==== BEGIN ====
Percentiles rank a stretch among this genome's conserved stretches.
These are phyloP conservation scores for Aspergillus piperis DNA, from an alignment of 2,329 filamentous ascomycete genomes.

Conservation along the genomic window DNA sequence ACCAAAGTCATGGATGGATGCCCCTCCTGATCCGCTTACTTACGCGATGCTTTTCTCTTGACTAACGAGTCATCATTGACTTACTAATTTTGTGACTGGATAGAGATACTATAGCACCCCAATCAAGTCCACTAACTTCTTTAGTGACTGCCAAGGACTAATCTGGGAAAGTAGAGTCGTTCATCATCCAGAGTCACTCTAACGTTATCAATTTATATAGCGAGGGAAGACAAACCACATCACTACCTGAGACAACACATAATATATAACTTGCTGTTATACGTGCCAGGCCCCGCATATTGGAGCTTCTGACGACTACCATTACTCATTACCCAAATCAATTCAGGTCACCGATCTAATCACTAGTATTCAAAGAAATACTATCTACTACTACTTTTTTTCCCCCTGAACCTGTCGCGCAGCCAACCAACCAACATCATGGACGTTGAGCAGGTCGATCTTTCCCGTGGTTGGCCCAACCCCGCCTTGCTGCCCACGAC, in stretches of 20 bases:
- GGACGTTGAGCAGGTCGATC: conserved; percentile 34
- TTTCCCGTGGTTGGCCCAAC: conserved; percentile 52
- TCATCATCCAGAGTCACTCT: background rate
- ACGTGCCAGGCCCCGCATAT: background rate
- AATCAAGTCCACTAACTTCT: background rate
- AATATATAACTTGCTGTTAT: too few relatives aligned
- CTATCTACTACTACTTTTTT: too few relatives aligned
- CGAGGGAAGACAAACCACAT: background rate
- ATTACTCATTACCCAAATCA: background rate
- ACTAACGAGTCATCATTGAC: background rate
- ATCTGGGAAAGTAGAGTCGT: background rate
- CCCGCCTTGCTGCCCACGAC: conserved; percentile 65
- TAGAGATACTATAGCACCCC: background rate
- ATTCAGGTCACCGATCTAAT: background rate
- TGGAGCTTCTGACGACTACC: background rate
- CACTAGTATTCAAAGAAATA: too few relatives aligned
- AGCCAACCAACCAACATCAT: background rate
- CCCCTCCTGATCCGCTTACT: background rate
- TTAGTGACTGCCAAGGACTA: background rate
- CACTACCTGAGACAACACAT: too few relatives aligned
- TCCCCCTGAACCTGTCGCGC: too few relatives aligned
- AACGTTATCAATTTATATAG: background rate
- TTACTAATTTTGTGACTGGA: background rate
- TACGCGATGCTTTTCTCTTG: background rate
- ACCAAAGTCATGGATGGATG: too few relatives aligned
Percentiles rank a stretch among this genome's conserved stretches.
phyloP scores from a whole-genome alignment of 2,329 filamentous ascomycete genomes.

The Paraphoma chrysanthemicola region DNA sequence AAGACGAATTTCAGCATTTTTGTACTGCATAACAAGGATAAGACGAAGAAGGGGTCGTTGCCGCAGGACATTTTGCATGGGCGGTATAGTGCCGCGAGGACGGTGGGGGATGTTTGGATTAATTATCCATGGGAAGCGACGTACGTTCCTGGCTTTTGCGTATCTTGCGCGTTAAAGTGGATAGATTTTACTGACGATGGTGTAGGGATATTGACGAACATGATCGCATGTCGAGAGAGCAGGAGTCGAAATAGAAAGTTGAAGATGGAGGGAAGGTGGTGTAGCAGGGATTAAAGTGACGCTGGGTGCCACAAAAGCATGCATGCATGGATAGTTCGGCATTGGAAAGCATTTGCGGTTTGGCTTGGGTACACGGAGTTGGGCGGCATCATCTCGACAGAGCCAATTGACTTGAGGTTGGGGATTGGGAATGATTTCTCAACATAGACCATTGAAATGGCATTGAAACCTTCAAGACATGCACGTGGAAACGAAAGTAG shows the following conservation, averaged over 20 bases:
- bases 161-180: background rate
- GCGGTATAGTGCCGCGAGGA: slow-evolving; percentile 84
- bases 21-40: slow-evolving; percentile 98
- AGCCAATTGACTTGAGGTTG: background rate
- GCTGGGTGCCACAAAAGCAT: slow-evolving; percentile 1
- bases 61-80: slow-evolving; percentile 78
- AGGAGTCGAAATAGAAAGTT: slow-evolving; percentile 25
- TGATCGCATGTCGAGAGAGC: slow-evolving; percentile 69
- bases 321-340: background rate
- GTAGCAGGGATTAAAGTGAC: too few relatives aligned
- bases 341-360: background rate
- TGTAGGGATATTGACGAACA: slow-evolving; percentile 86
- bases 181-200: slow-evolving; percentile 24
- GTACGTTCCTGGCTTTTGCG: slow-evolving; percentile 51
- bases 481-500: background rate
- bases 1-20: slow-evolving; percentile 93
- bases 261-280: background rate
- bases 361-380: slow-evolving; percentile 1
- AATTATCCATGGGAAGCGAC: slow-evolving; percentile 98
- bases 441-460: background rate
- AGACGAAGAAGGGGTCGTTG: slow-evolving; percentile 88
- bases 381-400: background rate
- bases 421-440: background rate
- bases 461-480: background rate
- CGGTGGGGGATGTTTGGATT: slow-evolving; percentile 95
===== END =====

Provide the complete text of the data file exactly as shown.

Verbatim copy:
Percentiles rank a stretch among this genome's conserved stretches.
These are phyloP conservation scores for Aspergillus piperis DNA, from an alignment of 2,329 filamentous ascomycete genomes.

Conservation along the genomic window DNA sequence ACCAAAGTCATGGATGGATGCCCCTCCTGATCCGCTTACTTACGCGATGCTTTTCTCTTGACTAACGAGTCATCATTGACTTACTAATTTTGTGACTGGATAGAGATACTATAGCACCCCAATCAAGTCCACTAACTTCTTTAGTGACTGCCAAGGACTAATCTGGGAAAGTAGAGTCGTTCATCATCCAGAGTCACTCTAACGTTATCAATTTATATAGCGAGGGAAGACAAACCACATCACTACCTGAGACAACACATAATATATAACTTGCTGTTATACGTGCCAGGCCCCGCATATTGGAGCTTCTGACGACTACCATTACTCATTACCCAAATCAATTCAGGTCACCGATCTAATCACTAGTATTCAAAGAAATACTATCTACTACTACTTTTTTTCCCCCTGAACCTGTCGCGCAGCCAACCAACCAACATCATGGACGTTGAGCAGGTCGATCTTTCCCGTGGTTGGCCCAACCCCGCCTTGCTGCCCACGAC, in stretches of 20 bases:
- GGACGTTGAGCAGGTCGATC: conserved; percentile 34
- TTTCCCGTGGTTGGCCCAAC: conserved; percentile 52
- TCATCATCCAGAGTCACTCT: background rate
- ACGTGCCAGGCCCCGCATAT: background rate
- AATCAAGTCCACTAACTTCT: background rate
- AATATATAACTTGCTGTTAT: too few relatives aligned
- CTATCTACTACTACTTTTTT: too few relatives aligned
- CGAGGGAAGACAAACCACAT: background rate
- ATTACTCATTACCCAAATCA: background rate
- ACTAACGAGTCATCATTGAC: background rate
- ATCTGGGAAAGTAGAGTCGT: background rate
- CCCGCCTTGCTGCCCACGAC: conserved; percentile 65
- TAGAGATACTATAGCACCCC: background rate
- ATTCAGGTCACCGATCTAAT: background rate
- TGGAGCTTCTGACGACTACC: background rate
- CACTAGTATTCAAAGAAATA: too few relatives aligned
- AGCCAACCAACCAACATCAT: background rate
- CCCCTCCTGATCCGCTTACT: background rate
- TTAGTGACTGCCAAGGACTA: background rate
- CACTACCTGAGACAACACAT: too few relatives aligned
- TCCCCCTGAACCTGTCGCGC: too few relatives aligned
- AACGTTATCAATTTATATAG: background rate
- TTACTAATTTTGTGACTGGA: background rate
- TACGCGATGCTTTTCTCTTG: background rate
- ACCAAAGTCATGGATGGATG: too few relatives aligned
Percentiles rank a stretch among this genome's conserved stretches.
phyloP scores from a whole-genome alignment of 2,329 filamentous ascomycete genomes.

The Paraphoma chrysanthemicola region DNA sequence AAGACGAATTTCAGCATTTTTGTACTGCATAACAAGGATAAGACGAAGAAGGGGTCGTTGCCGCAGGACATTTTGCATGGGCGGTATAGTGCCGCGAGGACGGTGGGGGATGTTTGGATTAATTATCCATGGGAAGCGACGTACGTTCCTGGCTTTTGCGTATCTTGCGCGTTAAAGTGGATAGATTTTACTGACGATGGTGTAGGGATATTGACGAACATGATCGCATGTCGAGAGAGCAGGAGTCGAAATAGAAAGTTGAAGATGGAGGGAAGGTGGTGTAGCAGGGATTAAAGTGACGCTGGGTGCCACAAAAGCATGCATGCATGGATAGTTCGGCATTGGAAAGCATTTGCGGTTTGGCTTGGGTACACGGAGTTGGGCGGCATCATCTCGACAGAGCCAATTGACTTGAGGTTGGGGATTGGGAATGATTTCTCAACATAGACCATTGAAATGGCATTGAAACCTTCAAGACATGCACGTGGAAACGAAAGTAG shows the following conservation, averaged over 20 bases:
- bases 161-180: background rate
- GCGGTATAGTGCCGCGAGGA: slow-evolving; percentile 84
- bases 21-40: slow-evolving; percentile 98
- AGCCAATTGACTTGAGGTTG: background rate
- GCTGGGTGCCACAAAAGCAT: slow-evolving; percentile 1
- bases 61-80: slow-evolving; percentile 78
- AGGAGTCGAAATAGAAAGTT: slow-evolving; percentile 25
- TGATCGCATGTCGAGAGAGC: slow-evolving; percentile 69
- bases 321-340: background rate
- GTAGCAGGGATTAAAGTGAC: too few relatives aligned
- bases 341-360: background rate
- TGTAGGGATATTGACGAACA: slow-evolving; percentile 86
- bases 181-200: slow-evolving; percentile 24
- GTACGTTCCTGGCTTTTGCG: slow-evolving; percentile 51
- bases 481-500: background rate
- bases 1-20: slow-evolving; percentile 93
- bases 261-280: background rate
- bases 361-380: slow-evolving; percentile 1
- AATTATCCATGGGAAGCGAC: slow-evolving; percentile 98
- bases 441-460: background rate
- AGACGAAGAAGGGGTCGTTG: slow-evolving; percentile 88
- bases 381-400: background rate
- bases 421-440: background rate
- bases 461-480: background rate
- CGGTGGGGGATGTTTGGATT: slow-evolving; percentile 95